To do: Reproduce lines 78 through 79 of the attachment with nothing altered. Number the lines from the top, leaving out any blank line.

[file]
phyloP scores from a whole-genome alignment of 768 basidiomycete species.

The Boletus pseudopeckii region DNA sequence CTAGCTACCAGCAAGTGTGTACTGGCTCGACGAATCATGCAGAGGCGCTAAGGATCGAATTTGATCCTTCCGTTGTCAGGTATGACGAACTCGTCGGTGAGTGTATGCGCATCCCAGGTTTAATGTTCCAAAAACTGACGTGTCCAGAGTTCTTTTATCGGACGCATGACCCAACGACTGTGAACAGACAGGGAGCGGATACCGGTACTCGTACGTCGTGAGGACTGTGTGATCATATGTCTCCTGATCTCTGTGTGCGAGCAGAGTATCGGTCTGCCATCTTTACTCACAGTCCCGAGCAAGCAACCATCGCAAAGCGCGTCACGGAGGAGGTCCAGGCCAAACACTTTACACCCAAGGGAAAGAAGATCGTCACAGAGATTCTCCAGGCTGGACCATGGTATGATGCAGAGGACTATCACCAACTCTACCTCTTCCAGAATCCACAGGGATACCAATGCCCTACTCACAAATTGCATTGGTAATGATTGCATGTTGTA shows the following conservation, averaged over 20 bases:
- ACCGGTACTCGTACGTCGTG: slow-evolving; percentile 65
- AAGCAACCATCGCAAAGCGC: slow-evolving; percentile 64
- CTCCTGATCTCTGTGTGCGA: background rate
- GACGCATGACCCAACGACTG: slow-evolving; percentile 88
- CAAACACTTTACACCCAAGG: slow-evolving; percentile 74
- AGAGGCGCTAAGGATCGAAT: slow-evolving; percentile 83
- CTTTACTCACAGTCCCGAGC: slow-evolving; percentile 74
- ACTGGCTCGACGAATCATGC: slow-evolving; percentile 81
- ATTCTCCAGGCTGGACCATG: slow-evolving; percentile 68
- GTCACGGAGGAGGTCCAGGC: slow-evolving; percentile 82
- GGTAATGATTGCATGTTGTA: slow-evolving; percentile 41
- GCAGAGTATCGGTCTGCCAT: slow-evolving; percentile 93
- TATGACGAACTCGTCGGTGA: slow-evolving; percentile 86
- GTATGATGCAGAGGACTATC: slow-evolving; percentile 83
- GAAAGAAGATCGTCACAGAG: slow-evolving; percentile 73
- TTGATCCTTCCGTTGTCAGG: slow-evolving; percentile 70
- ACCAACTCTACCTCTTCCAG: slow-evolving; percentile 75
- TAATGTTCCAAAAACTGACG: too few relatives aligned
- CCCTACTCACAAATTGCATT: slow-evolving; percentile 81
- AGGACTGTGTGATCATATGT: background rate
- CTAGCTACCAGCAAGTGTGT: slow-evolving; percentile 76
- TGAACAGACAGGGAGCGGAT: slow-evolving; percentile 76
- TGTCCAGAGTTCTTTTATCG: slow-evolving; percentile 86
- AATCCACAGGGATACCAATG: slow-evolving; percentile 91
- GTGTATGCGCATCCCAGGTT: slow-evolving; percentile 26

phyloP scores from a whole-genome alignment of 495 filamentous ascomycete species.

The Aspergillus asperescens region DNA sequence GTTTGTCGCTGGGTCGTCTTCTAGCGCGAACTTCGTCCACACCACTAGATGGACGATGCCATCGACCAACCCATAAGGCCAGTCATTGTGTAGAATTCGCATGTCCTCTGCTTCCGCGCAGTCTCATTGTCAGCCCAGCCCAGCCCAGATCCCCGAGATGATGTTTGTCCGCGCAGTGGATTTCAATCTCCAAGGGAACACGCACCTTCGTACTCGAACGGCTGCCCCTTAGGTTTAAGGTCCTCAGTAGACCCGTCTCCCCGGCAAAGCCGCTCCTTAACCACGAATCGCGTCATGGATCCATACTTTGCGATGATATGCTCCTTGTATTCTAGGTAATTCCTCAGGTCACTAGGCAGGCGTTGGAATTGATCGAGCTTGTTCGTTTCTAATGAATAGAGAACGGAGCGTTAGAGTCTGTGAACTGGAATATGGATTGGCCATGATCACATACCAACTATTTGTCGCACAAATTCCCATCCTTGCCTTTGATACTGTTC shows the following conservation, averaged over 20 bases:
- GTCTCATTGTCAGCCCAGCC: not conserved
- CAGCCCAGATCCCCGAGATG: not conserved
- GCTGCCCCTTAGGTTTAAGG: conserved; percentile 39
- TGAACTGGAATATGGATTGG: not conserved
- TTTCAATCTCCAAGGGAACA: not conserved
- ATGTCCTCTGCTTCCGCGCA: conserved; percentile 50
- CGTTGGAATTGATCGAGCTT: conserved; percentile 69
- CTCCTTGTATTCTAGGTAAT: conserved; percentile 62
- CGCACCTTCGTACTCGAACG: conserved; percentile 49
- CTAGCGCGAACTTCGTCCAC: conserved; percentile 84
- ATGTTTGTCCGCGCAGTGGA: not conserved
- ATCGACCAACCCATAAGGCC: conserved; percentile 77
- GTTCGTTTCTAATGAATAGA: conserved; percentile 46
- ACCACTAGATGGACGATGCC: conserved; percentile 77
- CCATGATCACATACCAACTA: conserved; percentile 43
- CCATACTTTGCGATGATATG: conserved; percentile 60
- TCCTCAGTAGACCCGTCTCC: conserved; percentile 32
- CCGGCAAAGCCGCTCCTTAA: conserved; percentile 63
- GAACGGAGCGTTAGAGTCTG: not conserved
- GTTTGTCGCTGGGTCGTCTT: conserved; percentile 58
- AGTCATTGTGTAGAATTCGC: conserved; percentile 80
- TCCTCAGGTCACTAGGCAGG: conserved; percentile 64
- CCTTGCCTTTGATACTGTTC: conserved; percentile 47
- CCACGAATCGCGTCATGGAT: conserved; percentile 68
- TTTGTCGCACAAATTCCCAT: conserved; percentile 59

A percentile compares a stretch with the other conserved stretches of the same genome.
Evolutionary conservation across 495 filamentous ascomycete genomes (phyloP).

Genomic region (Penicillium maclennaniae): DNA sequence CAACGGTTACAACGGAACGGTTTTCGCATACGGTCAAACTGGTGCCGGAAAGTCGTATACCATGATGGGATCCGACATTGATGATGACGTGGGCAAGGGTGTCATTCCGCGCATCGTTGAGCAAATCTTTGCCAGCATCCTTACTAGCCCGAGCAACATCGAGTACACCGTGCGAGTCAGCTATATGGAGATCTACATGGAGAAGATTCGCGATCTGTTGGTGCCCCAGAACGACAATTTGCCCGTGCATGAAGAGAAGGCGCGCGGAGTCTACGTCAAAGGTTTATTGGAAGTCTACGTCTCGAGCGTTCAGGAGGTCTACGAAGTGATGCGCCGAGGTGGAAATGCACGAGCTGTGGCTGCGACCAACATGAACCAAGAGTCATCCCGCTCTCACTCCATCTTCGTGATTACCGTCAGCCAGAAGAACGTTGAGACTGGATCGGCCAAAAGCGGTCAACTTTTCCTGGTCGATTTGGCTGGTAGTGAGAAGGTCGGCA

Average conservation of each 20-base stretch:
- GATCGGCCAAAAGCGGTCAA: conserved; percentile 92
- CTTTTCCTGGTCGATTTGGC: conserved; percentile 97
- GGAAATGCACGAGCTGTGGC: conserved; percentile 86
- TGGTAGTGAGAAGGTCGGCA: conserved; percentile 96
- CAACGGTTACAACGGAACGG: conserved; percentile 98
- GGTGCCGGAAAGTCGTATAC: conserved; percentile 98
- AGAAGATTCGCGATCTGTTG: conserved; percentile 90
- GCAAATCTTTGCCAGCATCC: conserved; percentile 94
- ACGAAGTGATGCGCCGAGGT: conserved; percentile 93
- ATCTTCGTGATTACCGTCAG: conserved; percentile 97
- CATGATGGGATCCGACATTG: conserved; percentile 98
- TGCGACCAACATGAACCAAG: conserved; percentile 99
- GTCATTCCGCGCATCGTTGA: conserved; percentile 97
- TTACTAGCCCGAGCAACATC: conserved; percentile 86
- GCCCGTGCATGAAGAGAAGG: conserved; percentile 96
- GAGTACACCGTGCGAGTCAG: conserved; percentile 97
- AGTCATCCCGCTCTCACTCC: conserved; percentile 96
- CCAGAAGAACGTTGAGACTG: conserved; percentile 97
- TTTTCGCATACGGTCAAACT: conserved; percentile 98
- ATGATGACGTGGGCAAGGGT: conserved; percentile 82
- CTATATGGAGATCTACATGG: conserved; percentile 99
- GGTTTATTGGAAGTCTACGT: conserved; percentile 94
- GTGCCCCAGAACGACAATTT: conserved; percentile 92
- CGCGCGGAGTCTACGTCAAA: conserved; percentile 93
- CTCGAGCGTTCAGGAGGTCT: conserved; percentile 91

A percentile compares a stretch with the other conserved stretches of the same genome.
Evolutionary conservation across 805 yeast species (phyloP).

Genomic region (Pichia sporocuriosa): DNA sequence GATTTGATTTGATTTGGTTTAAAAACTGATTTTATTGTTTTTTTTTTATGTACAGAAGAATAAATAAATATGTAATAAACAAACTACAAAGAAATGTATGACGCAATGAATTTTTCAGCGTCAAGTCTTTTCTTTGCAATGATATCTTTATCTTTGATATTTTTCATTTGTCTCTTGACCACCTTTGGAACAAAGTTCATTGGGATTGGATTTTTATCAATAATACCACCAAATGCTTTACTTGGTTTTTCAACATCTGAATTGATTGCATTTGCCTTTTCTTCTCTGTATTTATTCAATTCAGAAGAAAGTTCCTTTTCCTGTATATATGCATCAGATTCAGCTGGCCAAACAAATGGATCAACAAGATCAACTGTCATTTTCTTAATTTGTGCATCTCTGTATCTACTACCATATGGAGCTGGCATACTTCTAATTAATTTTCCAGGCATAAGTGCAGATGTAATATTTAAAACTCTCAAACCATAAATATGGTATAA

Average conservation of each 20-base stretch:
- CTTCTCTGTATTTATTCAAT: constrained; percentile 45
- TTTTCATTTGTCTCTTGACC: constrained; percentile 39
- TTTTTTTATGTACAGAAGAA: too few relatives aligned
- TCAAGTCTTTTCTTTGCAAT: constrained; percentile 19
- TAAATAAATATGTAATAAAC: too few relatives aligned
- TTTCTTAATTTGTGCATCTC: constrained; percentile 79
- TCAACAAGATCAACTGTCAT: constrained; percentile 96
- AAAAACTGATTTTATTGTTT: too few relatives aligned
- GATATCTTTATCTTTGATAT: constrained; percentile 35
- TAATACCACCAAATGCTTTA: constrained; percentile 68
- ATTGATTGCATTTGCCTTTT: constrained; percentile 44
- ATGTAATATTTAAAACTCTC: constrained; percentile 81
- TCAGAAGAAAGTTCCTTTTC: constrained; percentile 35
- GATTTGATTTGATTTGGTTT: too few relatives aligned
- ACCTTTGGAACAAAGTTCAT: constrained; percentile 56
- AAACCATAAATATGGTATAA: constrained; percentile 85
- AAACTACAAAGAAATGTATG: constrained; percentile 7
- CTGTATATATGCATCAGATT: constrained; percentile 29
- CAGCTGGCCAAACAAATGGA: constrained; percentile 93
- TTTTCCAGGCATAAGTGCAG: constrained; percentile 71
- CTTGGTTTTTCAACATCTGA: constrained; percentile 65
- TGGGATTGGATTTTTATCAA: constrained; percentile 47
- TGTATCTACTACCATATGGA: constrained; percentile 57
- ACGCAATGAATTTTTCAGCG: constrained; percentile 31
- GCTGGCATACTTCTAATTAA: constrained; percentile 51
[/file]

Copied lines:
- ATGATGACGTGGGCAAGGGT: conserved; percentile 82
- CTATATGGAGATCTACATGG: conserved; percentile 99